A study has identified 267 bacterial species associated with health, gingivitis, or mild periodontitis in feline plaque. According to the abstract: “Knowledge of these species is a first step in understanding the potential for improving oral health of cats via dietary interventions that alter the proportions of influential species.”
Researchers from Mars Petcare’s Waltham Centre for Pet Nutrition together with veterinary dentists and The Forsyth Institute in Cambridge, Massachusetts, published “A pyrosequencing investigation of differences in the feline subgingival microbiota in health, gingivitis and mild periodontitis” on Nov. 25, 2015, in PLOS One, a multidisciplinary online journal of the Public Library of Science.
Subgingival plaque samples were collected from 92 cats. “Porphyromonas was the most abundant genus in all gingival health categories,” according to the study abstract. Meanwhile, “The Peptostreptococcaceae were the most abundant family in gingivitis and mild periodontitis.”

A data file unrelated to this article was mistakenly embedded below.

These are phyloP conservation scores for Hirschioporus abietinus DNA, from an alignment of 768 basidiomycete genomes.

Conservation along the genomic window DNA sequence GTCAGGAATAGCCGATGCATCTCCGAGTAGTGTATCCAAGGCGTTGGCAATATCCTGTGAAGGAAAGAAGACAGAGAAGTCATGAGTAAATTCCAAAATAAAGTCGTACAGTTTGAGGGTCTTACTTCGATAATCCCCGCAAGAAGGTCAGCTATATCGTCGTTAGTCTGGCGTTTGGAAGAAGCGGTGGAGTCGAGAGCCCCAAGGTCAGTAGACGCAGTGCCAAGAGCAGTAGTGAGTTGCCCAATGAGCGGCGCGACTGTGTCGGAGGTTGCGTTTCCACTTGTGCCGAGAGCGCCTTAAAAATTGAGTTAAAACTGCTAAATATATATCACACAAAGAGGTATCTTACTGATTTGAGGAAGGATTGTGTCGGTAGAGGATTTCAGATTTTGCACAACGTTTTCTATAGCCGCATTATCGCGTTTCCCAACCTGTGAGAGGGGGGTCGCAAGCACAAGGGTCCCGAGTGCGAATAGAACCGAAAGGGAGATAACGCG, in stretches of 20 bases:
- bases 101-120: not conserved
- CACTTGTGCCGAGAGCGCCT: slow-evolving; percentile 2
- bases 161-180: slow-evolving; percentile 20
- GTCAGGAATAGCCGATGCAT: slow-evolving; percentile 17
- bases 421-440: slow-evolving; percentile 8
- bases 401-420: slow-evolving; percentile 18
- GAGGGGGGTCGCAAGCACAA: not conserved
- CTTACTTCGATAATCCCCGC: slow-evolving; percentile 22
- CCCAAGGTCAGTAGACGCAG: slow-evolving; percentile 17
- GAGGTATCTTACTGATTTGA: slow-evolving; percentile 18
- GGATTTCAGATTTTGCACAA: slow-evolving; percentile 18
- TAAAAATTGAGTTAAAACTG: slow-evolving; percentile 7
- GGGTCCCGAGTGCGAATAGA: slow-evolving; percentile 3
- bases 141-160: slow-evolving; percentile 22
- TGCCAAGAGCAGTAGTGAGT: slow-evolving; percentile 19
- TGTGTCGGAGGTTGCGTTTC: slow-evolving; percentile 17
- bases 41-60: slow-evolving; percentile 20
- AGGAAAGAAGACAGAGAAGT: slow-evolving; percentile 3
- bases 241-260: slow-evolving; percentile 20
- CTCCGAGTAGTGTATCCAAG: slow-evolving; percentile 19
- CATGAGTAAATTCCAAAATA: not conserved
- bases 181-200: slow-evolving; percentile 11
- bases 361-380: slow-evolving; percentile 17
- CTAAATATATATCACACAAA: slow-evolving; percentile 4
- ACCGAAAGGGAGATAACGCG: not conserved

The studies also revealed that the bacterial species in feline plaque were more similar to those in canine plaque than to those in human plaque. According to the abstract, “This suggests that interventions targeted at human pathogenic species will not be effective for use in cats but there is more potential for commonalities in interventions for cats and dogs.”
The study is available here
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